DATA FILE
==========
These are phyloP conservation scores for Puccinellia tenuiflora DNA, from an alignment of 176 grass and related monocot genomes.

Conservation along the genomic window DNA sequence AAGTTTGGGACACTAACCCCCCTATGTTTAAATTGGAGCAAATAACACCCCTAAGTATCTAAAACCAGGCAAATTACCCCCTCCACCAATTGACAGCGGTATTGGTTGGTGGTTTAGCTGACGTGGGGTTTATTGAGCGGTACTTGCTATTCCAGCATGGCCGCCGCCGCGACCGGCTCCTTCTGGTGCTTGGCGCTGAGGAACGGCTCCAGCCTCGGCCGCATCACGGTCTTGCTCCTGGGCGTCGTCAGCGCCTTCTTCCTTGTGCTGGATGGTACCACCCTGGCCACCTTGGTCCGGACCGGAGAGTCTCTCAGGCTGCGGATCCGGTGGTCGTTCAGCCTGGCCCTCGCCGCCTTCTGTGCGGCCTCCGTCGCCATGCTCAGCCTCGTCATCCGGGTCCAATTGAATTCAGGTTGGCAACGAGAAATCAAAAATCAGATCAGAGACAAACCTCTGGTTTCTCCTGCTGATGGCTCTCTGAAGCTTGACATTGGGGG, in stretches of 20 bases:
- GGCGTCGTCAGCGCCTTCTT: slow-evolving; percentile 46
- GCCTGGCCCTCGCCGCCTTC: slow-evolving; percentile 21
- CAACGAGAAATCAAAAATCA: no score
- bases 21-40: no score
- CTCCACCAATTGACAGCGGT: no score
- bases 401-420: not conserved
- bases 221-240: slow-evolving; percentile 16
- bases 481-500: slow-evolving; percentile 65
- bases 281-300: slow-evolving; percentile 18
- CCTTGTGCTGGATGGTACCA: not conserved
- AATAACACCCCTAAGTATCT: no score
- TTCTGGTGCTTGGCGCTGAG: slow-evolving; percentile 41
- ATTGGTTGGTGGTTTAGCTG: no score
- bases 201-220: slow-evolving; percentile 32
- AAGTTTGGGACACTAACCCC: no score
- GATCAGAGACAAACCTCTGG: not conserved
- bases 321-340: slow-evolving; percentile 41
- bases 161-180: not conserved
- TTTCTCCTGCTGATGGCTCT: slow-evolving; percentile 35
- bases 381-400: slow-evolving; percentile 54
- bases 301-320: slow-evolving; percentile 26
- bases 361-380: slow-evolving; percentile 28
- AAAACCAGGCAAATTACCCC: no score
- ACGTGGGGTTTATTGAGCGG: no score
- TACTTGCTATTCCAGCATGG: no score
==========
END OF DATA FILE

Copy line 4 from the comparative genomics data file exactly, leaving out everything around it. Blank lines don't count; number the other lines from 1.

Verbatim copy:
- GCCTGGCCCTCGCCGCCTTC: slow-evolving; percentile 21